Gerry suggested that one of the artworks, at the corner of Scrubs Lane and Harrow Road, may have been lost during redevelopment. I have now read that the giraffe heads were a sculpture by Rebecca Nassauer, and that they were removed (or stolen?) during the construction of a new church building around 2009. Surely a piece of public art showing giraffe heads, and 5.5 metres tall, must have caught the attention of passers-by? Has anyone got a photograph of these missing giraffes, please (even a pre-digital one, which could be scanned)? 



All of the artworks I’ve mentioned are part of Harlesden’s Public Art heritage, and it deserves to be preserved and recorded so that future generations can enjoy it too. Let’s take this opportunity to celebrate the efforts made in the 1990s to brighten up Harlesden with public art that enriches the lives of residents and visitors. Thanks in advance for the photos and details that we look forward to YOU sharing with us!


Philip Grant.


Pam Laurance said...

And can someone please tell me how these were agreed and financed AND who in the council has the responsibility for their maintenance costs...

Janet Kear said...

Hiya I had some involvement in the installation of the works of art, but only approving them from a highway perspective. I recall there were also either two or three small statues on High Street Harlesden on the wide section of footway near the library. They were about 3ft high and I recall one of them (nearest to the library) was a castle chess piece reading a book. I remember going on a site meeting with the artist to discuss the installation. I think one of the others in this location had a pair of hairdressing scissors on it. Hope this helps, it may jog someone else’s memory.

Philip Grant said...

Thank you for your comment, Pam.

I don't know how the artworks were agreed, or who in Brent Council now has responsibility for their maintenance, but I will try to find out and put the answers in a later comment when I get them.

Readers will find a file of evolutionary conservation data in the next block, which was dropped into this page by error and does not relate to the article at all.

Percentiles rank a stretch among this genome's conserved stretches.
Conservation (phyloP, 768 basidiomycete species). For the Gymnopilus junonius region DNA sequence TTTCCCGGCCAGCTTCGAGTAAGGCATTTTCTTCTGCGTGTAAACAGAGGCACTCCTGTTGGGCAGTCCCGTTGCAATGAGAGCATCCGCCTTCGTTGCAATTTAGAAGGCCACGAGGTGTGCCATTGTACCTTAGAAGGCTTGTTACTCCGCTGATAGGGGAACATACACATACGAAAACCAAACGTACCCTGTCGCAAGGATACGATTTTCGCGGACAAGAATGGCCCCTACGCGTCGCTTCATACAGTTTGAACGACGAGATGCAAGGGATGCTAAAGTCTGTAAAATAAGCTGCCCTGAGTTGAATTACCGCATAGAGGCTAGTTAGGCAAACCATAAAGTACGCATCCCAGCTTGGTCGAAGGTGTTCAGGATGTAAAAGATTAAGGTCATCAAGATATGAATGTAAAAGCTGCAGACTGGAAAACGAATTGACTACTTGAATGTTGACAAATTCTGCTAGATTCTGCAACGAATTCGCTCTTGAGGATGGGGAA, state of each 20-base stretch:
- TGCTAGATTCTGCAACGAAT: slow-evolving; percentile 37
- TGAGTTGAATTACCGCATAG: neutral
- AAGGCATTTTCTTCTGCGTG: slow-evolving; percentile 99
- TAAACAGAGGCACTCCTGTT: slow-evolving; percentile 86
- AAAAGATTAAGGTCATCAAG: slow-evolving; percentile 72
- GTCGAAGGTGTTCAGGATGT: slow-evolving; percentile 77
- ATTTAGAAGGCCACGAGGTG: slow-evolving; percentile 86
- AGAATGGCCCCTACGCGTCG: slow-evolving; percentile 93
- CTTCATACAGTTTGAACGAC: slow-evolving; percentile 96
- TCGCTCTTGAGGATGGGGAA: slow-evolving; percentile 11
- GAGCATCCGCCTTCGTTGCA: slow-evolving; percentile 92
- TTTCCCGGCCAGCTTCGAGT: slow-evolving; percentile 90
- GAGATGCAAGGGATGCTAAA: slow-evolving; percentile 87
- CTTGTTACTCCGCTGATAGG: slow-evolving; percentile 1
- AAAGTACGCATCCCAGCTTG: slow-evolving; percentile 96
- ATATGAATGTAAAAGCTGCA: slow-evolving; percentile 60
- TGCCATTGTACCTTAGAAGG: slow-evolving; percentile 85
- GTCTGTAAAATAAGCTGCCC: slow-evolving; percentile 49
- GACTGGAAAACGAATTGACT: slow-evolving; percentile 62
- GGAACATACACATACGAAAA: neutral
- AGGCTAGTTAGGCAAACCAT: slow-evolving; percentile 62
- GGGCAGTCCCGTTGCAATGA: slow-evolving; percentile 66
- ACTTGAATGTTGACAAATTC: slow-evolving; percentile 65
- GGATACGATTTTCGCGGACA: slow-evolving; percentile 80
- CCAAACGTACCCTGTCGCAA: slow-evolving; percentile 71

I can answer how the artworks were financed, by sharing this paragraph from a blog of October 2020, about Harlesden City Challenge and its role in acquiring the Victorian villa at 1 Morland Gardens to provide a new adult education college for Brent:-

"The then Government’s City Challenge programme ran from 1992 to 1998, ‘with the aim of transforming specific rundown inner city areas and improving significantly the quality of life of local residents.’ Harlesden in Brent was one of the areas whose bid for major funding, through a specially formed company Harlesden City Challenge Ltd (“HCC”), was successful. The basis of the finance for City Challenge was that capital projects under the scheme would have 75% funding from the Government, with the other 25% being raised from Local Authorities, local businesses or other sources such as charities."

Martin Francis said...

City Challenge was of course a Conservative Government's initiative. Thanks Janet. I remember the castle and I remember there were others in the High Street. There was some concern about sight impaired people bumping into them. There was also discussion about the substantial railings erected around John Keble Primary, financed by City Challenge money, when some of the school buildings were far from substantial.

Philip Grant said...

As well as the information about the street art near the Library (thank you, Janet) I have now received some information on two of the artworks pictured above.

The sculpture outside "The Design Works" was commissioned in 1995 by Harlesden City Challenge from the artist, Kevin Harrison, and is called "The Workers".

The mural in Church Path, near Leopold Road, is a slightly later work, not HCC, described as the "Brent Samaritans Mosaic". It was created in 2002/03 by the artist Jim Anderson.

Please keep the information coming, as it is all very helpful for our project! THANK YOU.

Philip Grant said...

Further to Pam's query above over how these artworks were agreed, Gerry Davis has kindly supplied the best answer he can give on this.

Harlesden City Challenge was essentially a commissioning body, which engaged "project owners " to propose and deliver projects.

"Art in the City" was the project owner for the public art in Harlesden, but Gerry can't remember the names of the people who actually ran Art in the City, and agreed the particular artworks that were installed.

Unknown said...

The Church path mosaic is very much still there (and in great condition) - you can find other examples of Jims work at . The plaque next to it reads: This mosaic was made by Jim Anderson 2002-2004 Thank you to Brent Artists' register; to Brent Samaritans, and to Holly, Rasheana, Kate, Ofome, Stephanie, Marie-Ellen, Tiffany, Kelly-Anne, Charisse, Tara, Jennae, Candisha, Rhiannon, Shane, Kyisha and all others who helped...